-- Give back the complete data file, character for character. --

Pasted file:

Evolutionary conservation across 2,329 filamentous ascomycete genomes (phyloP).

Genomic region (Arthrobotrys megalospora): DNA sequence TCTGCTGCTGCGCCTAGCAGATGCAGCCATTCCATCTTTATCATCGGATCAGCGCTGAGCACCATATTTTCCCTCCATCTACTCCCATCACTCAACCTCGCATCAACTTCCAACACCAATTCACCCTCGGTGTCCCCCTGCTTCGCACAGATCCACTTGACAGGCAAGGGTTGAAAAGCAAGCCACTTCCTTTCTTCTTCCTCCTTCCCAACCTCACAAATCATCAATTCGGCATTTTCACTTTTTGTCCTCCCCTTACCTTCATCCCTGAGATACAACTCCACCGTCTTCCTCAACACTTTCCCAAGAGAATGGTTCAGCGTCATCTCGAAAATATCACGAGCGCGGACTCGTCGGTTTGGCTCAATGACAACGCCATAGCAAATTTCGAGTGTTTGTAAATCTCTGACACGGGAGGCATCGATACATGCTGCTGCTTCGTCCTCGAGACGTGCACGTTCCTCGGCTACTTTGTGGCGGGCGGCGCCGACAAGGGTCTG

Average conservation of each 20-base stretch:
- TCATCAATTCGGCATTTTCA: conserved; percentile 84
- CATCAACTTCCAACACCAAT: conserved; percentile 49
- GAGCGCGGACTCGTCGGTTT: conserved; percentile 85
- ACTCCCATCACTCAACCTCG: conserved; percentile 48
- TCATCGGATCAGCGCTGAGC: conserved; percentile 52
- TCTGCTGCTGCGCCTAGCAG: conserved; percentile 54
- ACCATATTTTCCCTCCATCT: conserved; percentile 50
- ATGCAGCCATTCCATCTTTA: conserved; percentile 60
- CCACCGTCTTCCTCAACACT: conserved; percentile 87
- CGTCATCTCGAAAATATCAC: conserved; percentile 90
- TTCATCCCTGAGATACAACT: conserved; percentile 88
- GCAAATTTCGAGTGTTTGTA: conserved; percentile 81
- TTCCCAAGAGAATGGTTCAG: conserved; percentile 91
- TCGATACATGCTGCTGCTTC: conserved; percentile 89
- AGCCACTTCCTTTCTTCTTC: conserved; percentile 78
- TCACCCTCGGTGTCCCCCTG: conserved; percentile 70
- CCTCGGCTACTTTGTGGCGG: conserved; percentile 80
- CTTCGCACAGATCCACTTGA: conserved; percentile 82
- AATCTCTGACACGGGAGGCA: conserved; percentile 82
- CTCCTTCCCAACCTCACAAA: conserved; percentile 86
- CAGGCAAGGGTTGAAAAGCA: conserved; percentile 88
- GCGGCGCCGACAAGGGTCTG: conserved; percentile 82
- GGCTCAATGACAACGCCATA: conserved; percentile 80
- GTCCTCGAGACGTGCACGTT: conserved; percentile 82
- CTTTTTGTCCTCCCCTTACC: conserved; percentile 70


Evolutionary conservation across 2,329 filamentous ascomycete genomes (phyloP).

Genomic region (Arthrobotrys megalospora): DNA sequence TCTGCTGCTGCGCCTAGCAGATGCAGCCATTCCATCTTTATCATCGGATCAGCGCTGAGCACCATATTTTCCCTCCATCTACTCCCATCACTCAACCTCGCATCAACTTCCAACACCAATTCACCCTCGGTGTCCCCCTGCTTCGCACAGATCCACTTGACAGGCAAGGGTTGAAAAGCAAGCCACTTCCTTTCTTCTTCCTCCTTCCCAACCTCACAAATCATCAATTCGGCATTTTCACTTTTTGTCCTCCCCTTACCTTCATCCCTGAGATACAACTCCACCGTCTTCCTCAACACTTTCCCAAGAGAATGGTTCAGCGTCATCTCGAAAATATCACGAGCGCGGACTCGTCGGTTTGGCTCAATGACAACGCCATAGCAAATTTCGAGTGTTTGTAAATCTCTGACACGGGAGGCATCGATACATGCTGCTGCTTCGTCCTCGAGACGTGCACGTTCCTCGGCTACTTTGTGGCGGGCGGCGCCGACAAGGGTCTG

Average conservation of each 20-base stretch:
- TCATCAATTCGGCATTTTCA: conserved; percentile 84
- CATCAACTTCCAACACCAAT: conserved; percentile 49
- GAGCGCGGACTCGTCGGTTT: conserved; percentile 85
- ACTCCCATCACTCAACCTCG: conserved; percentile 48
- TCATCGGATCAGCGCTGAGC: conserved; percentile 52
- TCTGCTGCTGCGCCTAGCAG: conserved; percentile 54
- ACCATATTTTCCCTCCATCT: conserved; percentile 50
- ATGCAGCCATTCCATCTTTA: conserved; percentile 60
- CCACCGTCTTCCTCAACACT: conserved; percentile 87
- CGTCATCTCGAAAATATCAC: conserved; percentile 90
- TTCATCCCTGAGATACAACT: conserved; percentile 88
- GCAAATTTCGAGTGTTTGTA: conserved; percentile 81
- TTCCCAAGAGAATGGTTCAG: conserved; percentile 91
- TCGATACATGCTGCTGCTTC: conserved; percentile 89
- AGCCACTTCCTTTCTTCTTC: conserved; percentile 78
- TCACCCTCGGTGTCCCCCTG: conserved; percentile 70
- CCTCGGCTACTTTGTGGCGG: conserved; percentile 80
- CTTCGCACAGATCCACTTGA: conserved; percentile 82
- AATCTCTGACACGGGAGGCA: conserved; percentile 82
- CTCCTTCCCAACCTCACAAA: conserved; percentile 86
- CAGGCAAGGGTTGAAAAGCA: conserved; percentile 88
- GCGGCGCCGACAAGGGTCTG: conserved; percentile 82
- GGCTCAATGACAACGCCATA: conserved; percentile 80
- GTCCTCGAGACGTGCACGTT: conserved; percentile 82
- CTTTTTGTCCTCCCCTTACC: conserved; percentile 70